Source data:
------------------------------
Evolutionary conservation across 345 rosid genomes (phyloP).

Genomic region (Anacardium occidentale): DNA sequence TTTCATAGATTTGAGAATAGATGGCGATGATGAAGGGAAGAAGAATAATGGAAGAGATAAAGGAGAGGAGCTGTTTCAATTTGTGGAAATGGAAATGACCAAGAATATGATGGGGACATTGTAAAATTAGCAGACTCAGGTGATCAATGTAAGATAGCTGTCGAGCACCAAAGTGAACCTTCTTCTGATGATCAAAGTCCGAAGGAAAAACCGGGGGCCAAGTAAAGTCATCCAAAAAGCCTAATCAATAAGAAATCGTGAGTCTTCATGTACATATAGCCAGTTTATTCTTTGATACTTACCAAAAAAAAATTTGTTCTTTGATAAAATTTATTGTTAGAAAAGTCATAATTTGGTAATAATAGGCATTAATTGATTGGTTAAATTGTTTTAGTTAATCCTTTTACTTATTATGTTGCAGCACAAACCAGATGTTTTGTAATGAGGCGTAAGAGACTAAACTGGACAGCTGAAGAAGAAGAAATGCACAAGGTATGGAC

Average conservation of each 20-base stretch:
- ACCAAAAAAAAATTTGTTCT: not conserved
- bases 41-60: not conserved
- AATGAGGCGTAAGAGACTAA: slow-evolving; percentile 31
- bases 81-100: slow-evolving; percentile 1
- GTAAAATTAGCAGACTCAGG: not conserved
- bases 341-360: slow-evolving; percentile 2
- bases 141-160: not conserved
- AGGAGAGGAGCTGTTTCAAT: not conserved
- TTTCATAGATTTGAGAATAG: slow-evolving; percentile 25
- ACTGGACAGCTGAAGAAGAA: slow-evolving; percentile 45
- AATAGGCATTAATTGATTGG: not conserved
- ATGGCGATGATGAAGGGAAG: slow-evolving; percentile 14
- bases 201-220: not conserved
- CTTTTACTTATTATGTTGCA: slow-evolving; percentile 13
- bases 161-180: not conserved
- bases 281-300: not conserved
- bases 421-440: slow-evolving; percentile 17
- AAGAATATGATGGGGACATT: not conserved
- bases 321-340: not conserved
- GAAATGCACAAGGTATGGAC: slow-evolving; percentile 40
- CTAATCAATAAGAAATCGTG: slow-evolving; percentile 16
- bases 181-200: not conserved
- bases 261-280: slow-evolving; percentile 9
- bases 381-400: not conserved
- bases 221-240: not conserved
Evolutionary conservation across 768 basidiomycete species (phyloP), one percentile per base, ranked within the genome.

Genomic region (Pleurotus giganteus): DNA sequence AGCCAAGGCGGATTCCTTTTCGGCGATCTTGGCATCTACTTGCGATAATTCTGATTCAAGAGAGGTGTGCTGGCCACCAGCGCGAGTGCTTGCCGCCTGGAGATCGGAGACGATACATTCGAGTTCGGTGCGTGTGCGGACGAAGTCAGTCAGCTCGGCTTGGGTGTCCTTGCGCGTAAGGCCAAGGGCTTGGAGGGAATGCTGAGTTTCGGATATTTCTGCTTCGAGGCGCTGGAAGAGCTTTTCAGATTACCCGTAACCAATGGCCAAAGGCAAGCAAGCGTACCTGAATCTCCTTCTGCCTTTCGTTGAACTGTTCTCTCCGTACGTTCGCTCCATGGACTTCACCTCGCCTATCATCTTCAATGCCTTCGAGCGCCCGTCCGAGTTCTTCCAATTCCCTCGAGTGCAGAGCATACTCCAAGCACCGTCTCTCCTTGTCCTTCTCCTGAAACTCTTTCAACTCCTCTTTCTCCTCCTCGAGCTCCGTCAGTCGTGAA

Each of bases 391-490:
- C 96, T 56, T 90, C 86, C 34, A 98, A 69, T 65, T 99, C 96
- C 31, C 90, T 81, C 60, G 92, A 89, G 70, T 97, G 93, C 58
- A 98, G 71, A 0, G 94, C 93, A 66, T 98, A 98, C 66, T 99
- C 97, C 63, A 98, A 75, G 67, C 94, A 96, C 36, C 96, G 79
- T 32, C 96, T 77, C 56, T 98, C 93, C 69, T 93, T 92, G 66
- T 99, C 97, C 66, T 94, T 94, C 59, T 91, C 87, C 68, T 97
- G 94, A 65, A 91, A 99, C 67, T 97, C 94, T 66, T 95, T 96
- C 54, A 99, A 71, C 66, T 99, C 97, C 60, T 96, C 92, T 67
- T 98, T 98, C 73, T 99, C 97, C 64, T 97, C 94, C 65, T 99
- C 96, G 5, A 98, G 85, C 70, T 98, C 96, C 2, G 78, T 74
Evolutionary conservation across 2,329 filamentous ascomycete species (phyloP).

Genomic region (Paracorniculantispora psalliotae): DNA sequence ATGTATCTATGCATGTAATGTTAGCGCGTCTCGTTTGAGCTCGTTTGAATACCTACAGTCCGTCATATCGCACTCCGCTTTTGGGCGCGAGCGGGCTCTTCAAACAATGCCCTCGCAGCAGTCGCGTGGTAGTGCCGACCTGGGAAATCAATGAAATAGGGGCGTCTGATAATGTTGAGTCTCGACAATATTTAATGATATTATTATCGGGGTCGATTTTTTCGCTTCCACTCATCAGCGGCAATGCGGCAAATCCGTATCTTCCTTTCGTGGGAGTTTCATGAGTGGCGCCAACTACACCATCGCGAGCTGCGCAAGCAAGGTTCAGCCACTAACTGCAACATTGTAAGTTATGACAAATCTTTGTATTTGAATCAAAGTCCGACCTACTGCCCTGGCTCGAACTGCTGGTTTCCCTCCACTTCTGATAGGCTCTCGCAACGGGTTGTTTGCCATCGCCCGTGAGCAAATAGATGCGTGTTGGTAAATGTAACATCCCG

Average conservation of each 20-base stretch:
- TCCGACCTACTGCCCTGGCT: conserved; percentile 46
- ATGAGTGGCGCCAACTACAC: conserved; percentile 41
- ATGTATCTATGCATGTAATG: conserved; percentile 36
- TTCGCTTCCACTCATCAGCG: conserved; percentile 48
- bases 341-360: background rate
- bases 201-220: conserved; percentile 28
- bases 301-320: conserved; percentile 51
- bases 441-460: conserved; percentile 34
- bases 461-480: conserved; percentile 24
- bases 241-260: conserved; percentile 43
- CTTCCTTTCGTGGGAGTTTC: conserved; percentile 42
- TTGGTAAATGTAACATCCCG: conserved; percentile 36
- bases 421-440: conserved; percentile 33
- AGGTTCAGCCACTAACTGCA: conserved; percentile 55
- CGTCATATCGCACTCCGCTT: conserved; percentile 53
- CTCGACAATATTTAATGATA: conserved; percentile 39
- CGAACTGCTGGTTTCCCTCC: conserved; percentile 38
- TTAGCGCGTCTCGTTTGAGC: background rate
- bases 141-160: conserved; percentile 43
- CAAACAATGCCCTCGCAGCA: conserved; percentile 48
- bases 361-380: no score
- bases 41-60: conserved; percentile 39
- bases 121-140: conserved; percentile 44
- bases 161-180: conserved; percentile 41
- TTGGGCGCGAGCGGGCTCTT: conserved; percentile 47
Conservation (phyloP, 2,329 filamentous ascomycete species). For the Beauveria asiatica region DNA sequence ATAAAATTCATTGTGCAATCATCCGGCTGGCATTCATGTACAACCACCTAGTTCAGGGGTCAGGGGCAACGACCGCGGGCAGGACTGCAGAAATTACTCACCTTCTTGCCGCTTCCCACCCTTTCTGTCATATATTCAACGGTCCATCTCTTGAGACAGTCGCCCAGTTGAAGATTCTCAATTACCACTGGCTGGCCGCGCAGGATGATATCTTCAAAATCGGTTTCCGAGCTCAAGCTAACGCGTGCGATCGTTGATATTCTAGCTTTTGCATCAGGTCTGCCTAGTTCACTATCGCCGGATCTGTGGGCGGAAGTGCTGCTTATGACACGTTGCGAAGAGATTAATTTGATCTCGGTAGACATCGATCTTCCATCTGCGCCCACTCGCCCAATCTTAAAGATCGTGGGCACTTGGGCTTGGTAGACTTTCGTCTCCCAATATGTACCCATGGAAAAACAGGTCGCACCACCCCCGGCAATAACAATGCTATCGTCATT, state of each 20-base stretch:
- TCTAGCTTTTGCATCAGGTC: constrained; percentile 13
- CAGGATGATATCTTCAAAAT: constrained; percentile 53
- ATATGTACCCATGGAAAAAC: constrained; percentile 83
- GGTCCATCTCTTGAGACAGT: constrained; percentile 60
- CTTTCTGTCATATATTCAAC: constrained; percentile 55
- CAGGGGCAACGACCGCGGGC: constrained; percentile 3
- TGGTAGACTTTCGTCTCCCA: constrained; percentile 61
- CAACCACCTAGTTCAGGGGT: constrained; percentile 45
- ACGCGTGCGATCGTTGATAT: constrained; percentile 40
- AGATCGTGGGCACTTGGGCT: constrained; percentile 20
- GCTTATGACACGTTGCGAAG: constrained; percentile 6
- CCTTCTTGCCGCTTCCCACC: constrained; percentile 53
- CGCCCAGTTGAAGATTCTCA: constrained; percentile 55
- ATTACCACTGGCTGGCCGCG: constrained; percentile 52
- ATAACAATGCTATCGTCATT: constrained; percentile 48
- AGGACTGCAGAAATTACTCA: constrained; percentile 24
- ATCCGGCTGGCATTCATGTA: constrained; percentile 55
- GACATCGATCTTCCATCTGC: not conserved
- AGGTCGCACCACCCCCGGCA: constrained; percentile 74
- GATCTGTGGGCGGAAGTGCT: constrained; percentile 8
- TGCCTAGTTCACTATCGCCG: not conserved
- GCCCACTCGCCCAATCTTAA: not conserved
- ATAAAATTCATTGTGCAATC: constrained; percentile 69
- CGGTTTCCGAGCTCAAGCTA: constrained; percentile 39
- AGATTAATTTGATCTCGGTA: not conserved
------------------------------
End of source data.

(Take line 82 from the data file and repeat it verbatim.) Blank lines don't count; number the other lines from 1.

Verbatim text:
- CCTTCTTGCCGCTTCCCACC: constrained; percentile 53